G.S. § 7A-610 (1995). A companion statute, N.C. Gen.Stat. section 7A-608, provides, in pertinent part:The court after notice, hearing, and a finding of probable cause may transfer jurisdiction over a juvenile to superior court if the juvenile was 13 years of age or older at the time the juvenile allegedly committed *185 an offense that would be a felony if committed by an adult.
G.S. § 7A-608 (1995).
Specifically, defendant challenges that portion of G.S. section 7A-610 which requires the district court to determine "whether the needs of the juvenile or the best interest of the State will be served by transfer of the case to superior court." G.S. § 7A-610(a). This court has examined identical language in the predecessor statute to G.S. section 7A-610 (G.S. section 7A-280) and has held that G.S. section 7A-280 does not violate a defendant's due process rights. In re Bullard, 22 N.C.App. 245, 247-48, 206 S.E.2d 305, 306-307, appeal dismissed, 285 N.C. 758, 209 S.E.2d 279 (1974). As G.S. section 7A-610 contains language identical to that challenged in Bullard, Bullard controls here. We hold that defendant's due process challenge to the constitutionality of G.S. section 7A-610 is without merit.
In assignments of error numbers two and six, defendant asserts that the district court abused its discretion by transferring his cases to superior court because it failed to consider his rehabilitative potential and based the decision on invalid reasons. We find no abuse of discretion. The decision to transfer a juvenile's case to superior court lies solely within the sound discretion of the district court judge and is not subject to review absent a showing of gross abuse of discretion. In re Bunn, 34 N.C.App. 614, 615-16, 239 S.E.2d 483, 484 (1977) (reviewing transfer decision under prior transfer statute, G.S. section 7A-280). In making this decision, a district court judge need only state reasons for the transfer, see G.S. section 7A-610(c); he need not make findings of fact to support his conclusion that the needs of the juvenile or the best interest of the State would be served by the transfer. Bunn, 34 N.C.App. at 616, 239 S.E.2d at 484.
Defendant asserts that the district court did not consider his rehabilitative potential when ordering the transfer. However, he cites no statute or case which requires a district court judge to consider the rehabilitative potential before making a transfer decision. However, assuming for the sake of argument, that such consideration is required, the record shows that the court did consider defendant's rehabilitative potential.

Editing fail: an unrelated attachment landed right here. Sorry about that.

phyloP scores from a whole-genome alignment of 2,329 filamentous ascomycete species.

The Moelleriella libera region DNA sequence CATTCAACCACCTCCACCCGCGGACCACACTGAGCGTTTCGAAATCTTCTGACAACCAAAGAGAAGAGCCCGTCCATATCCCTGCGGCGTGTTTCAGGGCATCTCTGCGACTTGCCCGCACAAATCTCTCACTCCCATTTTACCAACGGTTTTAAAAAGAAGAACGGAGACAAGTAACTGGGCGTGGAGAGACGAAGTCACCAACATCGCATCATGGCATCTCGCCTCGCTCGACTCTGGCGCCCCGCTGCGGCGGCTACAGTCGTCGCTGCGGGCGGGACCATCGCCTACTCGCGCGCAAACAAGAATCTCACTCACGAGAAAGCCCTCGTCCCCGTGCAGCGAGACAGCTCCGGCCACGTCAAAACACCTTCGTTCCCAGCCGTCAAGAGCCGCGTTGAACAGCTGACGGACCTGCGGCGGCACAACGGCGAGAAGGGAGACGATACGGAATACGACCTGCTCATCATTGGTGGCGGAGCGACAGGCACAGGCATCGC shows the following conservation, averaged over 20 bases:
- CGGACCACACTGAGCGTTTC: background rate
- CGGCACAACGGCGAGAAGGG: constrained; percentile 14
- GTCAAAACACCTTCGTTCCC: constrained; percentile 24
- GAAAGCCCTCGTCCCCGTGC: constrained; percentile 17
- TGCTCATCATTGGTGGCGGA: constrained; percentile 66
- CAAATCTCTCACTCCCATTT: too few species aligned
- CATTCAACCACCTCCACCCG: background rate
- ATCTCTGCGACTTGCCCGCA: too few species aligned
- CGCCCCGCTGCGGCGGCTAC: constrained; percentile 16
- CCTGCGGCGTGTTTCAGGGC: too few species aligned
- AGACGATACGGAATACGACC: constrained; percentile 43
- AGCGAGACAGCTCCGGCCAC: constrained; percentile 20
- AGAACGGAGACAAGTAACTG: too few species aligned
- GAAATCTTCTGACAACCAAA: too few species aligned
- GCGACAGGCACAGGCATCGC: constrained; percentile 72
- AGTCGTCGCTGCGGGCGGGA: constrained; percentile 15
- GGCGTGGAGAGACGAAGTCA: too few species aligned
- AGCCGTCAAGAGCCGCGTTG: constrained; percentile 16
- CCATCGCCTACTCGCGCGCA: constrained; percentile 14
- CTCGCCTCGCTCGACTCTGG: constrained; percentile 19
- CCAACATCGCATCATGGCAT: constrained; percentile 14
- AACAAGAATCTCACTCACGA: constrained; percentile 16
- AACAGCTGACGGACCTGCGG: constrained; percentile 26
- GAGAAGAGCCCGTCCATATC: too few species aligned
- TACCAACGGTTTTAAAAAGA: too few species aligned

Dr. Barbara Gottlieb, a juvenile court psychologist, examined defendant in order to evaluate whether his needs could be addressed within the juvenile system. She testified extensively at the transfer hearing about defendant's needs and other matters related to his potential for rehabilitation, such as his abilities and background. At the end of the transfer hearing, Judge Hamilton stated:... I know there's probably a lot more available in juvenile court as far as treatment is concerned.... And he may very well be treated better in district court, as far as his problem is concerned and as far as the ability of the court system to deal with his sexual offenses and to try to do what we can to change that. Be that as it may, ..., I'm going to bind this case over to superior court.
(Emphasis added). We conclude that the testimony of Ms. Gottlieb and this statement demonstrate that the court did consider defendant's rehabilitative potential, whether or not such consideration was necessary.
Defendant further asserts that three of the reasons stated by the court in its transfer order are invalid. These are: (1) defendant's history of assaultive behavior (i.e., getting into fights at school); (2) the fact that the victim was a stranger to defendant; and (3) the strength of the probable cause evidence.
Defendant asserts that the court's reliance on his "history of assaultive behavior" was improper because it was not based on reliable evidence. Citing In re Vinson, 298 N.C. 640, 260 S.E.2d 591 (1979), he asserts that the court improperly relied on Ms. Gottlieb's testimony concerning the fights in school and his statements to her regarding his temper. Vinson dealt, inter alia, with a district court's consideration of unadjudicated acts in a dispositional hearing for a juvenile who had been adjudicated delinquent. See Vinson, 298 N.C. at 663, 260 S.E.2d at 605. Since it did not address the type of evidence that can validly support a transfer decision, Vinson is not controlling in this context.